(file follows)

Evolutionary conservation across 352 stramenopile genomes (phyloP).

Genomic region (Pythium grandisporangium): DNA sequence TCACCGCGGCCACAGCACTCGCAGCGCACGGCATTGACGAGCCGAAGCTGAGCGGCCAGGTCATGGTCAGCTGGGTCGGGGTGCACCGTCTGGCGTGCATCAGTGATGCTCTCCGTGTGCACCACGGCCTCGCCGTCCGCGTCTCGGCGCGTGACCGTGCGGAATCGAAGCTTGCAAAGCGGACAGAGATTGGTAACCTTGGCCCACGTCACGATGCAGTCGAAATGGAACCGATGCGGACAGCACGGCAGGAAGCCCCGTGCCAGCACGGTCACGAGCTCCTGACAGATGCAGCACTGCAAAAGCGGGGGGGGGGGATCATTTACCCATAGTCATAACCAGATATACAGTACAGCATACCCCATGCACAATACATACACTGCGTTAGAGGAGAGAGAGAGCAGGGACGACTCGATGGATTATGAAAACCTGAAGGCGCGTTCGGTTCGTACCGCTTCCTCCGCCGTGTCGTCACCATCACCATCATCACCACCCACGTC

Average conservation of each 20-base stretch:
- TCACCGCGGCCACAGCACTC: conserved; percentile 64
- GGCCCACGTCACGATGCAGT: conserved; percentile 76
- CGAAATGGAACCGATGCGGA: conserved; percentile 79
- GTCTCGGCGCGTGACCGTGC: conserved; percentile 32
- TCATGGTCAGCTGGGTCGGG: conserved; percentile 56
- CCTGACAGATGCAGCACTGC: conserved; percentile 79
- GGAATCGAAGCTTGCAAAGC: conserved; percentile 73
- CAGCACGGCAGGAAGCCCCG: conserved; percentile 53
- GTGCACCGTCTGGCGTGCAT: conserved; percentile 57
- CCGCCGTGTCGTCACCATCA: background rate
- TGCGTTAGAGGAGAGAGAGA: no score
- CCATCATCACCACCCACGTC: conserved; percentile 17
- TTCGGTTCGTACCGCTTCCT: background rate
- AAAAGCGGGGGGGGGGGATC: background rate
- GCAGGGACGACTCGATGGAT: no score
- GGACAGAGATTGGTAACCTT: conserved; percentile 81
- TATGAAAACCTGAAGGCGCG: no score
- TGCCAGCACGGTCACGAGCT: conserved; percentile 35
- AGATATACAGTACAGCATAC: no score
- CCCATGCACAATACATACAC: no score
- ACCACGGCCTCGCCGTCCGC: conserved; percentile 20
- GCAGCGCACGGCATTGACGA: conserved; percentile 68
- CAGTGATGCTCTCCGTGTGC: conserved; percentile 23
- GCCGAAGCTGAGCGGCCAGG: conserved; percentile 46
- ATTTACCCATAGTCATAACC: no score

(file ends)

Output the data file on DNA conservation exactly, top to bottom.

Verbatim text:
Evolutionary conservation across 352 stramenopile genomes (phyloP).

Genomic region (Pythium grandisporangium): DNA sequence TCACCGCGGCCACAGCACTCGCAGCGCACGGCATTGACGAGCCGAAGCTGAGCGGCCAGGTCATGGTCAGCTGGGTCGGGGTGCACCGTCTGGCGTGCATCAGTGATGCTCTCCGTGTGCACCACGGCCTCGCCGTCCGCGTCTCGGCGCGTGACCGTGCGGAATCGAAGCTTGCAAAGCGGACAGAGATTGGTAACCTTGGCCCACGTCACGATGCAGTCGAAATGGAACCGATGCGGACAGCACGGCAGGAAGCCCCGTGCCAGCACGGTCACGAGCTCCTGACAGATGCAGCACTGCAAAAGCGGGGGGGGGGGATCATTTACCCATAGTCATAACCAGATATACAGTACAGCATACCCCATGCACAATACATACACTGCGTTAGAGGAGAGAGAGAGCAGGGACGACTCGATGGATTATGAAAACCTGAAGGCGCGTTCGGTTCGTACCGCTTCCTCCGCCGTGTCGTCACCATCACCATCATCACCACCCACGTC

Average conservation of each 20-base stretch:
- TCACCGCGGCCACAGCACTC: conserved; percentile 64
- GGCCCACGTCACGATGCAGT: conserved; percentile 76
- CGAAATGGAACCGATGCGGA: conserved; percentile 79
- GTCTCGGCGCGTGACCGTGC: conserved; percentile 32
- TCATGGTCAGCTGGGTCGGG: conserved; percentile 56
- CCTGACAGATGCAGCACTGC: conserved; percentile 79
- GGAATCGAAGCTTGCAAAGC: conserved; percentile 73
- CAGCACGGCAGGAAGCCCCG: conserved; percentile 53
- GTGCACCGTCTGGCGTGCAT: conserved; percentile 57
- CCGCCGTGTCGTCACCATCA: background rate
- TGCGTTAGAGGAGAGAGAGA: no score
- CCATCATCACCACCCACGTC: conserved; percentile 17
- TTCGGTTCGTACCGCTTCCT: background rate
- AAAAGCGGGGGGGGGGGATC: background rate
- GCAGGGACGACTCGATGGAT: no score
- GGACAGAGATTGGTAACCTT: conserved; percentile 81
- TATGAAAACCTGAAGGCGCG: no score
- TGCCAGCACGGTCACGAGCT: conserved; percentile 35
- AGATATACAGTACAGCATAC: no score
- CCCATGCACAATACATACAC: no score
- ACCACGGCCTCGCCGTCCGC: conserved; percentile 20
- GCAGCGCACGGCATTGACGA: conserved; percentile 68
- CAGTGATGCTCTCCGTGTGC: conserved; percentile 23
- GCCGAAGCTGAGCGGCCAGG: conserved; percentile 46
- ATTTACCCATAGTCATAACC: no score